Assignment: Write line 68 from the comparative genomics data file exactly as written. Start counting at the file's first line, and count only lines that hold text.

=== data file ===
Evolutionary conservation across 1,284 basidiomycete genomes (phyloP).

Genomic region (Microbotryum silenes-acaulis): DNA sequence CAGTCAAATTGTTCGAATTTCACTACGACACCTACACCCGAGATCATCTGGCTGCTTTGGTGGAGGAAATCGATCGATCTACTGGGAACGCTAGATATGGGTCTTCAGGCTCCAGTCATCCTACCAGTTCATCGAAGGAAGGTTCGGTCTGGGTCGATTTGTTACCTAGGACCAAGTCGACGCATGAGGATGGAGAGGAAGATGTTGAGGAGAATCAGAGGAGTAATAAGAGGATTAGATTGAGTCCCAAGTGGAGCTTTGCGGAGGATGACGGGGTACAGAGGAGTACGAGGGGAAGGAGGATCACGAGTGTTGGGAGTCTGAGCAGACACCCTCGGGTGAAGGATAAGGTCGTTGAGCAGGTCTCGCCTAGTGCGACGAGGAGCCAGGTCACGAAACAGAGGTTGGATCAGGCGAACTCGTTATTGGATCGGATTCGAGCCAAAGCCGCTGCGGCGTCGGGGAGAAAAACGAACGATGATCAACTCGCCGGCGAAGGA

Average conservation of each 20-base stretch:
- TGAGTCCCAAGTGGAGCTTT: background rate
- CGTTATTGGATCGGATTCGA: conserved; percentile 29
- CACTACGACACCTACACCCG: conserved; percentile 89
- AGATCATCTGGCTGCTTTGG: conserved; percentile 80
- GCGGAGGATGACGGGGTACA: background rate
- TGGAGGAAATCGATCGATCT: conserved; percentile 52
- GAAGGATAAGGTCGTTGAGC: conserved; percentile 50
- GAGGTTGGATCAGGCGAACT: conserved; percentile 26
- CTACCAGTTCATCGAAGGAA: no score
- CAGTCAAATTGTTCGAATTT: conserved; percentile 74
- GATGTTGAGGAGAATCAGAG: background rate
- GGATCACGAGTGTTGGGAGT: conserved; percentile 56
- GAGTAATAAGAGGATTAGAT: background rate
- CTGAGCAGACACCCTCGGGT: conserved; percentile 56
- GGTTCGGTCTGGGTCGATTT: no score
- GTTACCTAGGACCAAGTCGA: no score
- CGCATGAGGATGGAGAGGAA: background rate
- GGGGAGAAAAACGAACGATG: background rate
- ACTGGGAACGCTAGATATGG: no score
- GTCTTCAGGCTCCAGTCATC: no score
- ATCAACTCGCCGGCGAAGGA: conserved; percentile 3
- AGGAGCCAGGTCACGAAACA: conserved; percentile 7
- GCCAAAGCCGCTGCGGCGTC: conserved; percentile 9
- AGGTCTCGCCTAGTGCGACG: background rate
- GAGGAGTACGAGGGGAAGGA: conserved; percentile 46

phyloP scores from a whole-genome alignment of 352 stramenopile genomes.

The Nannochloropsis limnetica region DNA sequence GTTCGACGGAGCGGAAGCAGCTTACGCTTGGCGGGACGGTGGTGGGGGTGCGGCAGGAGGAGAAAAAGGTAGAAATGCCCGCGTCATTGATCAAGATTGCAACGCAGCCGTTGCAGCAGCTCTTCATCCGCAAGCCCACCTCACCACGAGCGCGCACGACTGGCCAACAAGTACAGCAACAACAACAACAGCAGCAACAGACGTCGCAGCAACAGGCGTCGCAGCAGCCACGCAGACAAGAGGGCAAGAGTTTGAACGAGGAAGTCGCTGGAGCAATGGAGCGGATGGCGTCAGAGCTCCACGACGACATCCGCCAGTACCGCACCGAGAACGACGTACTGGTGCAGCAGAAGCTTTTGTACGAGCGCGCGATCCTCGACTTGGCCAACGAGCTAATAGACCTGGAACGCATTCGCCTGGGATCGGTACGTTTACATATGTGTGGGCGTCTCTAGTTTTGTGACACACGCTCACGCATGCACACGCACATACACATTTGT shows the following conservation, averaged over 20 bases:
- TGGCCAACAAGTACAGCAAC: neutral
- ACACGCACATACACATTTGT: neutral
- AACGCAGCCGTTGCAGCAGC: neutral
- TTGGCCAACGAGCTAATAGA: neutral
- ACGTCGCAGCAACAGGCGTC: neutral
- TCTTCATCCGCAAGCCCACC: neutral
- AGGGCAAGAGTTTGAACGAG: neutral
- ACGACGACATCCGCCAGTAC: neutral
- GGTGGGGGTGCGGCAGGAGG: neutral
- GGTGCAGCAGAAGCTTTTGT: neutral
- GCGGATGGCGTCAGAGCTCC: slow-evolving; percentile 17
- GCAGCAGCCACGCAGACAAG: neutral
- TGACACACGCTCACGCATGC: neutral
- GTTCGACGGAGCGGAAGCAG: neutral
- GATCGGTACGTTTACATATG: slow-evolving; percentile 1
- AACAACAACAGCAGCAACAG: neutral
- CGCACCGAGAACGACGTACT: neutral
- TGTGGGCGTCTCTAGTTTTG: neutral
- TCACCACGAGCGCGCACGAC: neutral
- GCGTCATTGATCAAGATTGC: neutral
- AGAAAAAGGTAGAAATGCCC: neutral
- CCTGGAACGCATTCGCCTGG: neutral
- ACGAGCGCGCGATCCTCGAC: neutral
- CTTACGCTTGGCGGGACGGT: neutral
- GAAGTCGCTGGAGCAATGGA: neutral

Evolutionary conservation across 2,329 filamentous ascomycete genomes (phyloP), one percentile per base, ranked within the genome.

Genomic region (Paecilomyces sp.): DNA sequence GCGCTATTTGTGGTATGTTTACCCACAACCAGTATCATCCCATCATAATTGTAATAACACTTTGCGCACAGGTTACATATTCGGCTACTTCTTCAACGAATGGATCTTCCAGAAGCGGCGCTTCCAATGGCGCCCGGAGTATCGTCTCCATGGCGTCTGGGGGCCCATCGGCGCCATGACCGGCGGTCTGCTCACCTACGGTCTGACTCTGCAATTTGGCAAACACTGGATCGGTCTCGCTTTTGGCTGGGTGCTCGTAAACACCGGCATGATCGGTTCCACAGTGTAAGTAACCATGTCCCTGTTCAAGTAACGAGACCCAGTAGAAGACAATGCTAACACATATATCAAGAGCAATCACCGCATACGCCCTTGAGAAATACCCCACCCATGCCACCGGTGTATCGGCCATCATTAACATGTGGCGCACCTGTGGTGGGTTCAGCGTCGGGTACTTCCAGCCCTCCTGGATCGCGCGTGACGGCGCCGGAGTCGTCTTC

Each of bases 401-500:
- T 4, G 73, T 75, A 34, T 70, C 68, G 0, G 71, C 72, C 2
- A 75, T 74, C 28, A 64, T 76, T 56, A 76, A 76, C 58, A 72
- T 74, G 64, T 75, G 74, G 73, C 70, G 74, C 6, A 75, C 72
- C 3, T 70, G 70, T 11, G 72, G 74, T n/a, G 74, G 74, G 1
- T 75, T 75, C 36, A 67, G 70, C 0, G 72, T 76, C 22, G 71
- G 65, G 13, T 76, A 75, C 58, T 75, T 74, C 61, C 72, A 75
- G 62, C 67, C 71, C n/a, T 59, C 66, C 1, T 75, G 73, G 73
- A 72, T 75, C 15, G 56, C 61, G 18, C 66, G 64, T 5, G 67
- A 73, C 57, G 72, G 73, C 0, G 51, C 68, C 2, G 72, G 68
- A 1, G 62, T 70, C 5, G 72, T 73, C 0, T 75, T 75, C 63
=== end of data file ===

- A 1, G 62, T 70, C 5, G 72, T 73, C 0, T 75, T 75, C 63